Using the old-fashioned art of IRL connection to help celebrate the importance of the arts to Aotearoa’s identity, it also acts as a fundraiser to help further the organisation’s work - alongside the Arts Foundation's Digital Auction, supported by Art + Object, featuring 24 incredible lots.

On our radar? The ‘required reading’ with Arts Foundation Icon Bill Manhire, who will personally select 12 books over 12 months for the top bidder, and a private movie screening at The Civic with Arts Foundation Laureate Florian Habicht. And, fittingly following our dinner party, a luxury stay at Otahuna Lodge. The auction closes on Tuesday May 24 at 8pm.

Jessica Palalagi and Jo Blair of the Arts Foundation, and Otahuna co-owner and host Hall Cannon. Photo / Nancy Zhou
A surprise performance by choreographer and 2010 Arts Foundation Laureate Michael Parmenter, MNZM. Photo / Nancy Zhou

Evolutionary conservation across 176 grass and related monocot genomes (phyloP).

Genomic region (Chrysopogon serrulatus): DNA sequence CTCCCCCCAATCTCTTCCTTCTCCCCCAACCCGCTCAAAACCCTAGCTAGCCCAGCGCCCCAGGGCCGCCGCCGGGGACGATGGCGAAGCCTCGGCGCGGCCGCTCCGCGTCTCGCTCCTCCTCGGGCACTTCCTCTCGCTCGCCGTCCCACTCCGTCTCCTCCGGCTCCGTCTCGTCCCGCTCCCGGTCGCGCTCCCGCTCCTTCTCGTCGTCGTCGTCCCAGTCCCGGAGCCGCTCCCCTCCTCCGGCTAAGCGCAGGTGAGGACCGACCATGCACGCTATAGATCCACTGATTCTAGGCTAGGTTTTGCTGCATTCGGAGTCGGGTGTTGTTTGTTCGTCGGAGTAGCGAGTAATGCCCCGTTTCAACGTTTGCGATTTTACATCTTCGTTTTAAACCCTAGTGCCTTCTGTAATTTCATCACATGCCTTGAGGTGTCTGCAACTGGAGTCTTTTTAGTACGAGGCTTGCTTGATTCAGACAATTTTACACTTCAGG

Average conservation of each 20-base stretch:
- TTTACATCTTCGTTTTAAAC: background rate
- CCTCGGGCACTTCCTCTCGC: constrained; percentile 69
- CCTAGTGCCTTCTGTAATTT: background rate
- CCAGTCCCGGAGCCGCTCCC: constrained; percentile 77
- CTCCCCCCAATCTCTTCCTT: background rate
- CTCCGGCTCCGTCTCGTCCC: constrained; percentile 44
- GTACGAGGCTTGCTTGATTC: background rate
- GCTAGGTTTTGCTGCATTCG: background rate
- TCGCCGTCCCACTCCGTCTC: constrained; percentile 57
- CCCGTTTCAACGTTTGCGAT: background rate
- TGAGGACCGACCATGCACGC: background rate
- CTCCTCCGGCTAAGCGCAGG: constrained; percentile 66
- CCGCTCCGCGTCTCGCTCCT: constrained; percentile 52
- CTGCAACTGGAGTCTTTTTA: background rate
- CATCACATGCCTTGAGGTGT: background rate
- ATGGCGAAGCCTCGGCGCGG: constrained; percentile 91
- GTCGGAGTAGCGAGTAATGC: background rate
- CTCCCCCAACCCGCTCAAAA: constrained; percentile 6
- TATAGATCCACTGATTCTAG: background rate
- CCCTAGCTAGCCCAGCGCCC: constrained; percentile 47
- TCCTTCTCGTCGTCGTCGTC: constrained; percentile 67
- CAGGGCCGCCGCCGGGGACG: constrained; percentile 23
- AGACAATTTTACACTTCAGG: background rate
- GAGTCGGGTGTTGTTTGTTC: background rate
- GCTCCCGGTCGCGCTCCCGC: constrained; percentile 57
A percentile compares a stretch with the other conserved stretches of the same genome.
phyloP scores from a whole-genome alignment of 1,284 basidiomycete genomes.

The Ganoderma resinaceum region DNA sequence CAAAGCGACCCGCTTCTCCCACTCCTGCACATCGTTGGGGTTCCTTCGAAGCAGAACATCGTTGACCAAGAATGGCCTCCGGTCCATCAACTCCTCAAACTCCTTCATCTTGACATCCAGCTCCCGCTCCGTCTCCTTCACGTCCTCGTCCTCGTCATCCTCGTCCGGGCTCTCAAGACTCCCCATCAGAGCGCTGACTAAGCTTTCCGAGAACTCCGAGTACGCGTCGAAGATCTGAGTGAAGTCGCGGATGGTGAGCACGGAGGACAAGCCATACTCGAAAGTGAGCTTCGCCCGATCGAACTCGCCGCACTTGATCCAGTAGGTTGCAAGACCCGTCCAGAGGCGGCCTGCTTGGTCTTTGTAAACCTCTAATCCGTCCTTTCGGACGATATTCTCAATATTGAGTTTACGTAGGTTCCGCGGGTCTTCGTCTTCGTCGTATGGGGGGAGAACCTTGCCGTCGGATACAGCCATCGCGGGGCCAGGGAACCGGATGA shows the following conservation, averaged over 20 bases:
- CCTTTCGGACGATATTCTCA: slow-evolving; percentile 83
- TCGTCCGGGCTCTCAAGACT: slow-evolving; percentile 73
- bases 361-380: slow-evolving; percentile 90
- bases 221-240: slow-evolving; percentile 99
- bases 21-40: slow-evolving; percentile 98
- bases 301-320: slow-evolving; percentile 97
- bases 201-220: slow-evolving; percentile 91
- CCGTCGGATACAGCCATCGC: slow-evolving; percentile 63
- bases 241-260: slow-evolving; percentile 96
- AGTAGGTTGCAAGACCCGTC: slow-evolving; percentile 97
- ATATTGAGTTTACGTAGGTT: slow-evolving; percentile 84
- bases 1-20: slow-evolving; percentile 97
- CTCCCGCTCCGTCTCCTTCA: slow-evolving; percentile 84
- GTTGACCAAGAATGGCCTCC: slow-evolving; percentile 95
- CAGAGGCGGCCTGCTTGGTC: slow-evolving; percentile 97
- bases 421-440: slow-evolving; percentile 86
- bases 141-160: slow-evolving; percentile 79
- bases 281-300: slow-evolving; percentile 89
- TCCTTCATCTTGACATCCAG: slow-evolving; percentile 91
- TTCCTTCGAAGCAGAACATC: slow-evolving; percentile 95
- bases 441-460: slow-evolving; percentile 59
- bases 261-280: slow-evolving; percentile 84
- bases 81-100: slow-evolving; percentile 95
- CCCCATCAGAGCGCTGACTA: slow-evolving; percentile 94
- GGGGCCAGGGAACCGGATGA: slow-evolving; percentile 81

Yum. Photo / Nancy Zhou
The entree scallop dish by Otahuna's executive chef Jimmy McIntyre. Photo / Nancy Zhou
Cheers to Aotearoa's art scene! Photo / Nancy Zhou
Zoe, being social. Photo / Nancy Zhou
No items found.
Creativity, evocative visual storytelling and good journalism come at a price. Support our work and join the Ensemble membership program

Inside a sumptuous Christchurch dinner party celebrating the arts

Above: Jessica Palalagi, general manager of the Arts Foundation, with composer & percussionist and 2010 Arts Foundation Laureate Gareth Farr.